We designed an application with the following general workflow. The application is used to enter the IoT device number in advance and then the device is affixed to the animal. The device collects data 20 times per minute, and the collected data types include temperature, humidity, latitude and longitude, movement, pulse etc. The collected data is analyzed at the Edge and the summary results are sent to the cloud server through the 4G network. In the cloud, the corresponding variables, such as weather based on longitude and latitude are obtained and combined with the device data. AI is then used to comprehensively evaluate current health conditions in livestock, such as loss of appetite, fever trends, etc.
Architecture and Implementation
Like traditional IoT projects, this project had high performance requirements for data writing as well as certain aggregate queries. Specifically there are significantly more writes and fewer reads, which is a typical high-concurrency writing scenario. MongoDB was used before but aggregate queries were very inefficient and it was generally inconvenient. Cassandra was given a try but it did not meet the requirements. By chance, we learned about time series databases (TSDB) such as InfluxDB and TDengine. After building the test environment, we tested the two respectively, and finally settled on TDengine. In addition to the clear performance gap between TDengine and InfluxDB, the table data TTL mechanism, data compression, stream computing and other functions provided by TDengine made it a clear winner for our stringent high-performance requirements.
Based on the design principle of the supertable, we use the business related information of livestock as tags, which is also convenient to associate with data in MySQL. Each device exists as a subtable, and the device’s measurements are used as columns in the subtable.
The supertable schema is shown in Figure 1 below. Figures 2 and 3 show the supertable schema for environmental sensors installed in fixed positions on the farm. The temperature and humidity table, in addition to the table that stores the original message data, are not listed here.
At present, all the IoT data tables of our company are designed based on the TDengine supertable. The core livestock supertable, has more tags than other tables. It should be noted that, in order to ensure that the tags in TDengine are consistent with MySQL, whenever the basic attributes of livestock are modified for business reasons, tags need to be modified synchronously in TDengine. The supertable design also allows us to trace possible processing delays and other problems.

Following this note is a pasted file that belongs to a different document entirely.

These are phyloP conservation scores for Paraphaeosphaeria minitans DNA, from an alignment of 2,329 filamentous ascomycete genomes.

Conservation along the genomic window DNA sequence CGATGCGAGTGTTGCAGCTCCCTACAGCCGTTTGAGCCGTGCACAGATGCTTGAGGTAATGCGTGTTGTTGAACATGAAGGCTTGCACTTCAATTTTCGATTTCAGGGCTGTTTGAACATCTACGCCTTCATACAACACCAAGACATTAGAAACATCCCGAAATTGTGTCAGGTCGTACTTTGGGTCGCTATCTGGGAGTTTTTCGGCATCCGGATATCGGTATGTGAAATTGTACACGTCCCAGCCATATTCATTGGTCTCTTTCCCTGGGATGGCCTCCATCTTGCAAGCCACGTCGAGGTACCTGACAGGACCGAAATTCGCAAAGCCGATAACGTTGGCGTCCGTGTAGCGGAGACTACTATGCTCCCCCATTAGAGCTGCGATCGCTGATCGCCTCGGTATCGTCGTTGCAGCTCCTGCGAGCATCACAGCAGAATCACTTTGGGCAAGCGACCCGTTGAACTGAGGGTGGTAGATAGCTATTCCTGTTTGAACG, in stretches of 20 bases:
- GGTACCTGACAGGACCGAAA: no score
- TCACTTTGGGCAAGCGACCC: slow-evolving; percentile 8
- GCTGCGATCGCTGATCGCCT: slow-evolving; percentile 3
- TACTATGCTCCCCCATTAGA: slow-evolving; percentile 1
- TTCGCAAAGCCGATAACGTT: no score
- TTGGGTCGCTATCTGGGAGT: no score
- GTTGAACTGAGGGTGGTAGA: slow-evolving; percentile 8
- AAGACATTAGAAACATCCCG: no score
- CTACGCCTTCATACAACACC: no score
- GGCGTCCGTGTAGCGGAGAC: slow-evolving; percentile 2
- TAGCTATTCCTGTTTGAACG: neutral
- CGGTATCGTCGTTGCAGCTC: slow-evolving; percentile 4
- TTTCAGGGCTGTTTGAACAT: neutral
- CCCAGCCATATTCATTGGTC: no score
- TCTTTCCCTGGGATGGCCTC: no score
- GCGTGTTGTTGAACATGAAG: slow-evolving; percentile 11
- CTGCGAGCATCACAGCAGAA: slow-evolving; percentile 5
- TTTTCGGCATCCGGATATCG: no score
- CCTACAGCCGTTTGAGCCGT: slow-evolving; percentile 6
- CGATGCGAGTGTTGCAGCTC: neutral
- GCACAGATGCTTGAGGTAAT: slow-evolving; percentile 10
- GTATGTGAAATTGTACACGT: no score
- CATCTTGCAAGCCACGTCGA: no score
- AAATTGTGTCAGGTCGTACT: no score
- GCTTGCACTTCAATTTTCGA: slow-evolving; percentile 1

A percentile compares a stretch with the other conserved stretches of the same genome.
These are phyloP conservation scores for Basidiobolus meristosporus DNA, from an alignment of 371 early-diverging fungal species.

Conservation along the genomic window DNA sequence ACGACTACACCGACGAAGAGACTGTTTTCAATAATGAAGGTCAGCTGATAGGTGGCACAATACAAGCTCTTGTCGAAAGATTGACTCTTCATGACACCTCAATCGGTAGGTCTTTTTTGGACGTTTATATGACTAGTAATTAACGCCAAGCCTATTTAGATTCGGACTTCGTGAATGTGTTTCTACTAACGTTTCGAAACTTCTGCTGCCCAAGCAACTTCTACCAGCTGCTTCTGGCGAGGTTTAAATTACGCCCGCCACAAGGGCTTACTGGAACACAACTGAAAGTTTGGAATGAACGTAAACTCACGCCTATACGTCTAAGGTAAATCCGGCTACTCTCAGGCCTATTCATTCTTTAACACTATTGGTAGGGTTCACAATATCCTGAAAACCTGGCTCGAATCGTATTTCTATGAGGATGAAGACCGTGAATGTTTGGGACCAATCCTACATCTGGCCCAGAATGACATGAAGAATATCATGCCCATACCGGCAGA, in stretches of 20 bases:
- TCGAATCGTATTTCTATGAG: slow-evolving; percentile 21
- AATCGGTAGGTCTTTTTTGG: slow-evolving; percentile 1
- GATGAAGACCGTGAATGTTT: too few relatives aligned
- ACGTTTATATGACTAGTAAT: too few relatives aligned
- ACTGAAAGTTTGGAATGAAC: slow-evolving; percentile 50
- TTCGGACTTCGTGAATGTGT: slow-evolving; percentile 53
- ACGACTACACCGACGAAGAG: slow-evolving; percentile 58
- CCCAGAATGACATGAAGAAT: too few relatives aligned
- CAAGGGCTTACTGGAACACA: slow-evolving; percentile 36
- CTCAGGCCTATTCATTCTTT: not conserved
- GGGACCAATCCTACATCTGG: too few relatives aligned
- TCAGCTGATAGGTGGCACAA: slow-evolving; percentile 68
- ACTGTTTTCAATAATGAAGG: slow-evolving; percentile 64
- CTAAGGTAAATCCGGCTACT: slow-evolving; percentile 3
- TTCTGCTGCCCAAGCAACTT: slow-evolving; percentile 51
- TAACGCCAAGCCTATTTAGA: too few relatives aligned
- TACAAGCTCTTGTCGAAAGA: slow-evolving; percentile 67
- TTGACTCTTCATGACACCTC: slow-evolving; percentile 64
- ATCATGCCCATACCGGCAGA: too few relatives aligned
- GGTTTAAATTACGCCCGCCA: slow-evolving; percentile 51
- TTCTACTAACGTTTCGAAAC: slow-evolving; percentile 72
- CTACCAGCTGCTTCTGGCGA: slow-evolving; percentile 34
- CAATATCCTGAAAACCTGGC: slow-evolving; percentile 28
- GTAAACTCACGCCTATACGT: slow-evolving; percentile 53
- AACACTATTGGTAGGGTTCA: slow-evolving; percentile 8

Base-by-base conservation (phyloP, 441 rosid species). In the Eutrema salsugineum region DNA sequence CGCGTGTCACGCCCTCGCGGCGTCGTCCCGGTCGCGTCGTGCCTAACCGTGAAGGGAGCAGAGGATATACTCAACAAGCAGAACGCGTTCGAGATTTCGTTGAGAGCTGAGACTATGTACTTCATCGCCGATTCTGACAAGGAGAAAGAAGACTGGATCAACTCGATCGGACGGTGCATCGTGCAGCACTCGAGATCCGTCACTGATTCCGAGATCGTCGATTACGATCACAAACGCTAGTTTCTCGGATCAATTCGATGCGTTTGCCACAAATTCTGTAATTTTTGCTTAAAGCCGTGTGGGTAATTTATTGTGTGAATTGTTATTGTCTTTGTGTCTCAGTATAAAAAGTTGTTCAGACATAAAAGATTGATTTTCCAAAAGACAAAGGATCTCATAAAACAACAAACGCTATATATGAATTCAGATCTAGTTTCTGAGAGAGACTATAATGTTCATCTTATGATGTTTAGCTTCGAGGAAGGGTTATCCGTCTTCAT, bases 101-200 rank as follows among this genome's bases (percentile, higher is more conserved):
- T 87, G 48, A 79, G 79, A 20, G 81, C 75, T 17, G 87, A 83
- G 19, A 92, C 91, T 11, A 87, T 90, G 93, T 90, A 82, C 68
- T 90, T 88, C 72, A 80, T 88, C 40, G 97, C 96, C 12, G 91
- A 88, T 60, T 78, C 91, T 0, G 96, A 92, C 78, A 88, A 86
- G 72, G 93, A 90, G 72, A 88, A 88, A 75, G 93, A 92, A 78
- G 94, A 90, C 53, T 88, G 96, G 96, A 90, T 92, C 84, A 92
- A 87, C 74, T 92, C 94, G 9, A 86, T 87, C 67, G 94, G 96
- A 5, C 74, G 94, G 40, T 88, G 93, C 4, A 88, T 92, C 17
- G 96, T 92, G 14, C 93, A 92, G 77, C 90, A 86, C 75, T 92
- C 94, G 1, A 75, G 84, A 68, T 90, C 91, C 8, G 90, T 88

The collect_time in the table is the collection time, and the insert_time is the time when data is inserted into TDengine. If the time difference between the two is large, there may be network problems, collection device failures or insufficient server throughput etc. Having this data, allows us to investigate. The whole process of livestock data collection to data placement is shown in the figure below. The data collected by the collection device is transmitted through the 4G network. The device gateway performs preliminary processing on the data and then pushes it to MQ (Message Queue). The data is then transmitted to subscribers/consumers on MQ and finally to TDengine.
Data Migration and Ramifications
Since we were replacing MongoDB, we had to perform a data migration as follows:
- Newly generated collector data was written into MongoDB as well as TDengine.
- Historical data was gradually migrated into TDengine.
- The data source for AI analysis was changed from MySQL data warehouse, to TDengine.
During the migration process, we also encountered two small issues:
- Since the MySQL+MongoDB solution was used before, all MongoDB statements had to be rewritten as TDengine SQL. Although TDengine supports standard SQL, there are minor differences in details which have to be accounted for.
- Since we provide many services, I initially thought about creating a middleware layer to provide data query to other services in the system. However, since TDengine is a relatively new open source project I decided to let each service connect to TDengine by themselves. All the services can be integrated after the migration and routine operations are stable.
The ramifications after the migration are very clear. When we used MongoDB, the self-built cluster used six, 4-core, 32G servers. After migrating to TDengine, the self-built cluster only used only two, 8-core, 32G machines. This had led to a significant operational cost decline. In terms of specific performance, I simulated the data of more than 6,000 collectors, and the table data totaled about 300 million records. Most of our queries are based on subtables, and only some businesses need to view aggregated operational data. When querying group by+last_row(*) on the supertable, the data can be returned within 1.5s, and querying on the subtable in about 0.1 seconds (select * from son_table limit 10). This meets our business requirements.
With the development of emerging technologies such as the Internet of Things and artificial intelligence, AIoT has become a major trend that cannot be ignored. To store the massive amounts of data, requires both warehouses and transactional databases. However, with a purpose-built product like TDengine, designed with IoT, time-series data in mind, this complexity can be avoided. In a sense, TDengine with it’s stream computing and high-performance query engine, helped save a lot of intermediate steps and resulted in significant cost reduction and increased efficiency. So far, TDengine has been outstanding in cost reduction and performance improvement. We are looking forward to the day when it can support calls to AI models and output the results directly. That will be perfect!